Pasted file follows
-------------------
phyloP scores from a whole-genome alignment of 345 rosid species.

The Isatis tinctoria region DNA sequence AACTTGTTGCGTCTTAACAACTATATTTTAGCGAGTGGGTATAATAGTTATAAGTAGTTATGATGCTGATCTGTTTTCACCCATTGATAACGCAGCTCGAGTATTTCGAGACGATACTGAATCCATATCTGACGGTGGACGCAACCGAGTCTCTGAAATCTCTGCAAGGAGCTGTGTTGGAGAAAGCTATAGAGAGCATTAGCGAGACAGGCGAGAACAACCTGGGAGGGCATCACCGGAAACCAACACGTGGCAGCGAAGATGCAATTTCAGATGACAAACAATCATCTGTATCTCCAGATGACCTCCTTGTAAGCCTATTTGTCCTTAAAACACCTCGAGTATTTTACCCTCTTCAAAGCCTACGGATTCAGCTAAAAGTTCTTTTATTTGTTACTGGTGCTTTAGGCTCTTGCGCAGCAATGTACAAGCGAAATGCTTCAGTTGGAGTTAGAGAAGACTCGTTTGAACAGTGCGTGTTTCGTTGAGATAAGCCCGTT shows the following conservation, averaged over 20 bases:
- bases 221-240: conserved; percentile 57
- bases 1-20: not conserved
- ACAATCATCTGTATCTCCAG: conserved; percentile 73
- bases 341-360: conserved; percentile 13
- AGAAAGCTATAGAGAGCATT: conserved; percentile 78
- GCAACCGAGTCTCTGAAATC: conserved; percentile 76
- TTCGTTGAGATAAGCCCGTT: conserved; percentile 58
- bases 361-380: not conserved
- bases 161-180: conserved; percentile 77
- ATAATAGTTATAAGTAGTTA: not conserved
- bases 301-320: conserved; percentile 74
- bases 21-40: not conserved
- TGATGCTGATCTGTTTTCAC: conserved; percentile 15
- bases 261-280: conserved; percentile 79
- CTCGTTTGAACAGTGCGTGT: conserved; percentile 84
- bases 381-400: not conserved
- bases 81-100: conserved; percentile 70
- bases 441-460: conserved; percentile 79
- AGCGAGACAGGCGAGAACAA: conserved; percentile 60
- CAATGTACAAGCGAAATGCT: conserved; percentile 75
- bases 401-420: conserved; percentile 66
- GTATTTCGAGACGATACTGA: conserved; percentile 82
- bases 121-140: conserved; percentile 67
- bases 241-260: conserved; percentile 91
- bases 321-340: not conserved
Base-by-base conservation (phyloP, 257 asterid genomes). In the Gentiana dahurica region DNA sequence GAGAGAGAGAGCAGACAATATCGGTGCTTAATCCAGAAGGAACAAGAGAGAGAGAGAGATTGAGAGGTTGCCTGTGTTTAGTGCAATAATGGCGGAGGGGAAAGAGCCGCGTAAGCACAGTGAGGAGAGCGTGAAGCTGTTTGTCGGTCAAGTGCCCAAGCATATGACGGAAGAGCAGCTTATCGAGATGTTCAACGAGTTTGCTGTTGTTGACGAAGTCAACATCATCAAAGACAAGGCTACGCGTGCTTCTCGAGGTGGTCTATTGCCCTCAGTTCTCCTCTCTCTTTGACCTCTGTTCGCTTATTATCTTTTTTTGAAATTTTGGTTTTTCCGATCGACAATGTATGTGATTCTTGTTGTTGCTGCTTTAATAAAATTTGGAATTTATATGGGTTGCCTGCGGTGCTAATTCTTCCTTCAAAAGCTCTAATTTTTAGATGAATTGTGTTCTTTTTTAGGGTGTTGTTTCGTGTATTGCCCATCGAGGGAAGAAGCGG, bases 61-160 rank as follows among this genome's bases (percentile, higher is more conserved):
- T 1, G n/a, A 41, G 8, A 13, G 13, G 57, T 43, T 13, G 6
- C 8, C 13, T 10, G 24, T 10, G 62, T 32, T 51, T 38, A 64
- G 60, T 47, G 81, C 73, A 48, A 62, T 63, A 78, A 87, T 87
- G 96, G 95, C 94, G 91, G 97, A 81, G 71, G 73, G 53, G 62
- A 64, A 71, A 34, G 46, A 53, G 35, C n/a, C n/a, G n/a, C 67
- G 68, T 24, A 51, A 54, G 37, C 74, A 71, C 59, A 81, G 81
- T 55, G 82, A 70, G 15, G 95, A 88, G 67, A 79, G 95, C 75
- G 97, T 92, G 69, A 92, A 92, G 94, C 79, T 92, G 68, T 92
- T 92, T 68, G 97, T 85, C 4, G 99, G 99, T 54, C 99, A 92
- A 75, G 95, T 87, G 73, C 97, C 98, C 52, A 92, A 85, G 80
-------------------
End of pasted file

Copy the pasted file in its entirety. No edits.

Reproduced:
phyloP scores from a whole-genome alignment of 345 rosid species.

The Isatis tinctoria region DNA sequence AACTTGTTGCGTCTTAACAACTATATTTTAGCGAGTGGGTATAATAGTTATAAGTAGTTATGATGCTGATCTGTTTTCACCCATTGATAACGCAGCTCGAGTATTTCGAGACGATACTGAATCCATATCTGACGGTGGACGCAACCGAGTCTCTGAAATCTCTGCAAGGAGCTGTGTTGGAGAAAGCTATAGAGAGCATTAGCGAGACAGGCGAGAACAACCTGGGAGGGCATCACCGGAAACCAACACGTGGCAGCGAAGATGCAATTTCAGATGACAAACAATCATCTGTATCTCCAGATGACCTCCTTGTAAGCCTATTTGTCCTTAAAACACCTCGAGTATTTTACCCTCTTCAAAGCCTACGGATTCAGCTAAAAGTTCTTTTATTTGTTACTGGTGCTTTAGGCTCTTGCGCAGCAATGTACAAGCGAAATGCTTCAGTTGGAGTTAGAGAAGACTCGTTTGAACAGTGCGTGTTTCGTTGAGATAAGCCCGTT shows the following conservation, averaged over 20 bases:
- bases 221-240: conserved; percentile 57
- bases 1-20: not conserved
- ACAATCATCTGTATCTCCAG: conserved; percentile 73
- bases 341-360: conserved; percentile 13
- AGAAAGCTATAGAGAGCATT: conserved; percentile 78
- GCAACCGAGTCTCTGAAATC: conserved; percentile 76
- TTCGTTGAGATAAGCCCGTT: conserved; percentile 58
- bases 361-380: not conserved
- bases 161-180: conserved; percentile 77
- ATAATAGTTATAAGTAGTTA: not conserved
- bases 301-320: conserved; percentile 74
- bases 21-40: not conserved
- TGATGCTGATCTGTTTTCAC: conserved; percentile 15
- bases 261-280: conserved; percentile 79
- CTCGTTTGAACAGTGCGTGT: conserved; percentile 84
- bases 381-400: not conserved
- bases 81-100: conserved; percentile 70
- bases 441-460: conserved; percentile 79
- AGCGAGACAGGCGAGAACAA: conserved; percentile 60
- CAATGTACAAGCGAAATGCT: conserved; percentile 75
- bases 401-420: conserved; percentile 66
- GTATTTCGAGACGATACTGA: conserved; percentile 82
- bases 121-140: conserved; percentile 67
- bases 241-260: conserved; percentile 91
- bases 321-340: not conserved
Base-by-base conservation (phyloP, 257 asterid genomes). In the Gentiana dahurica region DNA sequence GAGAGAGAGAGCAGACAATATCGGTGCTTAATCCAGAAGGAACAAGAGAGAGAGAGAGATTGAGAGGTTGCCTGTGTTTAGTGCAATAATGGCGGAGGGGAAAGAGCCGCGTAAGCACAGTGAGGAGAGCGTGAAGCTGTTTGTCGGTCAAGTGCCCAAGCATATGACGGAAGAGCAGCTTATCGAGATGTTCAACGAGTTTGCTGTTGTTGACGAAGTCAACATCATCAAAGACAAGGCTACGCGTGCTTCTCGAGGTGGTCTATTGCCCTCAGTTCTCCTCTCTCTTTGACCTCTGTTCGCTTATTATCTTTTTTTGAAATTTTGGTTTTTCCGATCGACAATGTATGTGATTCTTGTTGTTGCTGCTTTAATAAAATTTGGAATTTATATGGGTTGCCTGCGGTGCTAATTCTTCCTTCAAAAGCTCTAATTTTTAGATGAATTGTGTTCTTTTTTAGGGTGTTGTTTCGTGTATTGCCCATCGAGGGAAGAAGCGG, bases 61-160 rank as follows among this genome's bases (percentile, higher is more conserved):
- T 1, G n/a, A 41, G 8, A 13, G 13, G 57, T 43, T 13, G 6
- C 8, C 13, T 10, G 24, T 10, G 62, T 32, T 51, T 38, A 64
- G 60, T 47, G 81, C 73, A 48, A 62, T 63, A 78, A 87, T 87
- G 96, G 95, C 94, G 91, G 97, A 81, G 71, G 73, G 53, G 62
- A 64, A 71, A 34, G 46, A 53, G 35, C n/a, C n/a, G n/a, C 67
- G 68, T 24, A 51, A 54, G 37, C 74, A 71, C 59, A 81, G 81
- T 55, G 82, A 70, G 15, G 95, A 88, G 67, A 79, G 95, C 75
- G 97, T 92, G 69, A 92, A 92, G 94, C 79, T 92, G 68, T 92
- T 92, T 68, G 97, T 85, C 4, G 99, G 99, T 54, C 99, A 92
- A 75, G 95, T 87, G 73, C 97, C 98, C 52, A 92, A 85, G 80